A total of 73 unique participants were screened for participation in the study, of which 61 (84%) completed at least one study ride. There were 100 unique study visits, 41 of them taking place in the urban location and 59 taking place in the rural location. Sixty-nine visits were recorded via iPhone, and 31 on Android. Just over half took place in cloudy weather (54%). Strava location data were inside the buffer on average 64% of the time, as compared to Qstarz 52% of the time, as shown in Table 1.
In the urban context, the difference between Qstarz and Strava data accuracy was insignificant. However, in the rural location, Strava location data was inside the buffer 56% of the time, as compared to 40% of the time for Qstarz. Trip time was also examined for concurrent validity, comparing the time recorded by Strava (M=12.4 min., SD=2.1 min.) to the time recorded by the research assistant (M=12.7 min., SD=2.3 min.), and the difference was not statistically significant for the total sample, or when stratified by urbanicity.
Test-retest reliability results are reported in Table 2, showing a moderate to strong correlation across study rides for both Qstarz and Strava’s proportion of location data within the buffer. For the total sample, both Qstarz and Strava did not produce significantly different results in the proportion of location data that fell within the buffer when comparing the first and second rides. Reliability results were similar for the rural location, but Strava produced significantly different results when comparing the two rides for the urban location, with the first ride having more location data within buffer as compared to the second.
A limited sample (n=36, 59%) completed the post-ride user survey. Most participants (83%) agreed or strongly agreed that the Strava app was useful for measuring bicycling. In a research study scenario, 64% preferred the method allowed by Strava in which they start and stop the app to record their bicycling activity rather than automatic tracking (Table S1).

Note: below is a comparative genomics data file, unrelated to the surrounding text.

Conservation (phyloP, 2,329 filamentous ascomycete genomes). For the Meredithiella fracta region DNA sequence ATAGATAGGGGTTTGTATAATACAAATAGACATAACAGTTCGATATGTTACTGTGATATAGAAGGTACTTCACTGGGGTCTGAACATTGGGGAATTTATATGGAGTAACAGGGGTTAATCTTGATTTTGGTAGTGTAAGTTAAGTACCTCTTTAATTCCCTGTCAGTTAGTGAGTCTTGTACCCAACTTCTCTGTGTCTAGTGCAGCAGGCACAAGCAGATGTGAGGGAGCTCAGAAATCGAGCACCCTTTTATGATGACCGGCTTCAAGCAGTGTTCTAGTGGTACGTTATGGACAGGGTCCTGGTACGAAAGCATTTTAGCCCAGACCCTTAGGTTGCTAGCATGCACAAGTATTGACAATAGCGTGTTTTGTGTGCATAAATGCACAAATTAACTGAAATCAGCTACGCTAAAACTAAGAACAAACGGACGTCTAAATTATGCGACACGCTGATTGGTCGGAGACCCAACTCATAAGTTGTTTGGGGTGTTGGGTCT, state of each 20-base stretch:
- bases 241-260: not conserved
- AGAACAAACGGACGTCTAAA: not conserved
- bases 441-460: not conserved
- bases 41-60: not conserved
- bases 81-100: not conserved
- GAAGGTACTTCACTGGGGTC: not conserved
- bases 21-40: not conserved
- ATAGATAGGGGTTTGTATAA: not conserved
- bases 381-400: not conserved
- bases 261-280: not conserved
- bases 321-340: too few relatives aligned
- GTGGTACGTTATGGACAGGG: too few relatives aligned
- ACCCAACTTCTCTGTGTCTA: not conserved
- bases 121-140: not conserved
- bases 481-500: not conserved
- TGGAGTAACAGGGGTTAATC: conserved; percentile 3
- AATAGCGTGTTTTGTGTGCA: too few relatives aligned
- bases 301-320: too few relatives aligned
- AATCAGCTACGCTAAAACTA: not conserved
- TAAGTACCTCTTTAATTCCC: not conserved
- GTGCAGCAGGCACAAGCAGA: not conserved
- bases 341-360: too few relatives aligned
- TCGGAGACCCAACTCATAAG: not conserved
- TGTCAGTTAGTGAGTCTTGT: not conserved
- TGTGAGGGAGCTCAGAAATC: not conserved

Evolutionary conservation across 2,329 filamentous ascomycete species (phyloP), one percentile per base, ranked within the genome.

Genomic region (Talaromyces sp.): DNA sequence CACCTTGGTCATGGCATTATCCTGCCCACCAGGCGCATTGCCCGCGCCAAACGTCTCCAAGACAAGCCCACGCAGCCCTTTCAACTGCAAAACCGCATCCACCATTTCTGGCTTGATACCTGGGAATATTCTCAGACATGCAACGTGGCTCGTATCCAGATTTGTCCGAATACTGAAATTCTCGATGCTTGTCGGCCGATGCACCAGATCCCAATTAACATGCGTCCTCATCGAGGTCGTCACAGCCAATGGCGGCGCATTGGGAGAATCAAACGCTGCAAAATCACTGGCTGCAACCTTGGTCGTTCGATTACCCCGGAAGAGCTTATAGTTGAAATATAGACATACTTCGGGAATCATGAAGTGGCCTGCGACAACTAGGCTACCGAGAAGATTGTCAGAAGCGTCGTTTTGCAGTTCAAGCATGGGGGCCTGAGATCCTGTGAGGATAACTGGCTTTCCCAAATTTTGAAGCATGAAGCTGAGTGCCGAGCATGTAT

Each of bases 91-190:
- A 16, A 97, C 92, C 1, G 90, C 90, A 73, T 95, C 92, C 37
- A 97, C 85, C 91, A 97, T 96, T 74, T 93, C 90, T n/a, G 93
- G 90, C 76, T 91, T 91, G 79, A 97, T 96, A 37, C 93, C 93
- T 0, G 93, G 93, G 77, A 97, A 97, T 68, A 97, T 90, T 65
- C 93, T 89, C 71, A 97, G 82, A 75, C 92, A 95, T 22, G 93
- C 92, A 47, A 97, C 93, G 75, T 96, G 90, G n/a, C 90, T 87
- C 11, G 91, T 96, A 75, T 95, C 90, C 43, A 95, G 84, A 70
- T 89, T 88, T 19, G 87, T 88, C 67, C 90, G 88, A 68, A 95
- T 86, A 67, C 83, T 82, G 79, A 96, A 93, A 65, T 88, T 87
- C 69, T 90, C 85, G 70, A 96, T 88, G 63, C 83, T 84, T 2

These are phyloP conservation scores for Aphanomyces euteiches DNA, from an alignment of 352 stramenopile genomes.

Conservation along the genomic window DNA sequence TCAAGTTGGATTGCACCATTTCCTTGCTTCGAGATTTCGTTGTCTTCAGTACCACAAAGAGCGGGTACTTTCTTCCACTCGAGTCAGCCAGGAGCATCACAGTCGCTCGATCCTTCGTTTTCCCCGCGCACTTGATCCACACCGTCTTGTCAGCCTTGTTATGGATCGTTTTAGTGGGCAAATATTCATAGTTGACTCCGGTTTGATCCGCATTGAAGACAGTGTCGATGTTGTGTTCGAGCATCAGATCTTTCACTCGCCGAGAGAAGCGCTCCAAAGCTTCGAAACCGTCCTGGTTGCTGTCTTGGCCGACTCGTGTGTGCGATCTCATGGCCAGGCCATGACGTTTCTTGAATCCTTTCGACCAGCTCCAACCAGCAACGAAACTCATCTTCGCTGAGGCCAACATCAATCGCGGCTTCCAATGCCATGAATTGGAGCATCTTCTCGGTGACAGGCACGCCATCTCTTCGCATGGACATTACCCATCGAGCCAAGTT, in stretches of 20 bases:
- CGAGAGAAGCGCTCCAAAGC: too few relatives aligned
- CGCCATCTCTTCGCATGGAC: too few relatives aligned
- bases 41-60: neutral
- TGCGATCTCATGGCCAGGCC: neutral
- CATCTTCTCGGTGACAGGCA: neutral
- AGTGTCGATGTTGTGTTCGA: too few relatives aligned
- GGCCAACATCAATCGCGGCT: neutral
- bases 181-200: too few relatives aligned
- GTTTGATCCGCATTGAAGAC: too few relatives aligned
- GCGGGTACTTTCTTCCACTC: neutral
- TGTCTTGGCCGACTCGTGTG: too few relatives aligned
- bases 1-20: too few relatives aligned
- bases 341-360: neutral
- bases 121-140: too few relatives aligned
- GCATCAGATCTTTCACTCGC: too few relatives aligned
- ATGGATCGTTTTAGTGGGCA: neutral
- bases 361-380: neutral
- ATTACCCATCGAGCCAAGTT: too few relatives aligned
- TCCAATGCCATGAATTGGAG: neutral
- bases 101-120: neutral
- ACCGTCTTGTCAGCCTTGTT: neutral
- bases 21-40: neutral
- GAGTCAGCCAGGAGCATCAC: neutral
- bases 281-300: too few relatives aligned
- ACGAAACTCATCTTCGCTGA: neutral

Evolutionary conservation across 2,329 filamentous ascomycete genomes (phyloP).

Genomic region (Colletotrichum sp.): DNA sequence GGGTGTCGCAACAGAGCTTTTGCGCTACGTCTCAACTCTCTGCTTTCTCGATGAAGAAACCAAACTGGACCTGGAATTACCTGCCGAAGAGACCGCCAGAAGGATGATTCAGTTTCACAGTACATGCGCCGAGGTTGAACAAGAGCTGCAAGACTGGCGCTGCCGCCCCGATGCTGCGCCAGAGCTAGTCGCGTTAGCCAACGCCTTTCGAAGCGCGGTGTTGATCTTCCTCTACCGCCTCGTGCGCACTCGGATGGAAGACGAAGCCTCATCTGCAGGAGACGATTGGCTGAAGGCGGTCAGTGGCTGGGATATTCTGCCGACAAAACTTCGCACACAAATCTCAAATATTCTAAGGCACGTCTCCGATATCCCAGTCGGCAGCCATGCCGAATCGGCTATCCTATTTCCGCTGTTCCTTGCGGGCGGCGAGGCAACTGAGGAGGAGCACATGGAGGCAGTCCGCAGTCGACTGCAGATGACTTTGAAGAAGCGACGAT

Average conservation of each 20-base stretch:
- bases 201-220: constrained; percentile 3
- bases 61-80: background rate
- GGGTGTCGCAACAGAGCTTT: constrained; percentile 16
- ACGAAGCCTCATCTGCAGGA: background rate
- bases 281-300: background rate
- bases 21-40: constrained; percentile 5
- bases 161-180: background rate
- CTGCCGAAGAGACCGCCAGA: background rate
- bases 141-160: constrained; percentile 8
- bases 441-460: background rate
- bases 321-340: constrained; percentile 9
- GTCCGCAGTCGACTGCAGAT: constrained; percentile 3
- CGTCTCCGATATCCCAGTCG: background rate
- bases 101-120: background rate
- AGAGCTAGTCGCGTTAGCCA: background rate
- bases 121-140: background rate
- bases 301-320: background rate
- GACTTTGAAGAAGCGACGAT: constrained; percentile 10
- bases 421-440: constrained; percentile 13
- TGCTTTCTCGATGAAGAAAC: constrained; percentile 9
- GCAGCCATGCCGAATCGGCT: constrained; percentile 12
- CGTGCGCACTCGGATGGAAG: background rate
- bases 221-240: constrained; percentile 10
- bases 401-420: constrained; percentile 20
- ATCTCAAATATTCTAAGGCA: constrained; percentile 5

As compared to the Qstarz BT-Q100XT data logger, the Strava app was a reliable and valid tool for measuring bicycling location in our study. Location data reported by the Strava app performed as well or better than the criterion in validity tests, yet the location data collected fell within the designated buffer on average only 64% of the time. This indicates that the location data is not within our set margin of error 37% of the time, which could be considered a substantial error based on the size of the buffer, 11 meters (36 feet). Larger buffer sizes were not tested in this study. Participants considered Strava a useful tool and acceptable for use in a research study. The spatial accuracy of Strava datasets is useful for research and practice on specific transportation and recreation corridors but not sufficient to evaluate rider placement within the roadway or adjacent bikeway. Based on technology circa 2020, evaluations of rider placement on a facility should consider survey-grade GPS, telemetry, or videography.
This work was supported by the Collaborative Sciences Center for Road Safety (https://www.roadsafety.unc.edu), a United States Department of Transportation National University Transportation Center award no. 69A3551747113 and the UNC Injury Prevention Research Center (#R49/CE0042479) from the Centers for Disease Control and Prevention (KRE); The University of Southern Mississippi (AKP); and a Lutcher Brown Fellowship from The University of Texas at San Antonio (GPG). The content is solely the responsibility of the authors and does not necessarily represent the official views of the funding agencies.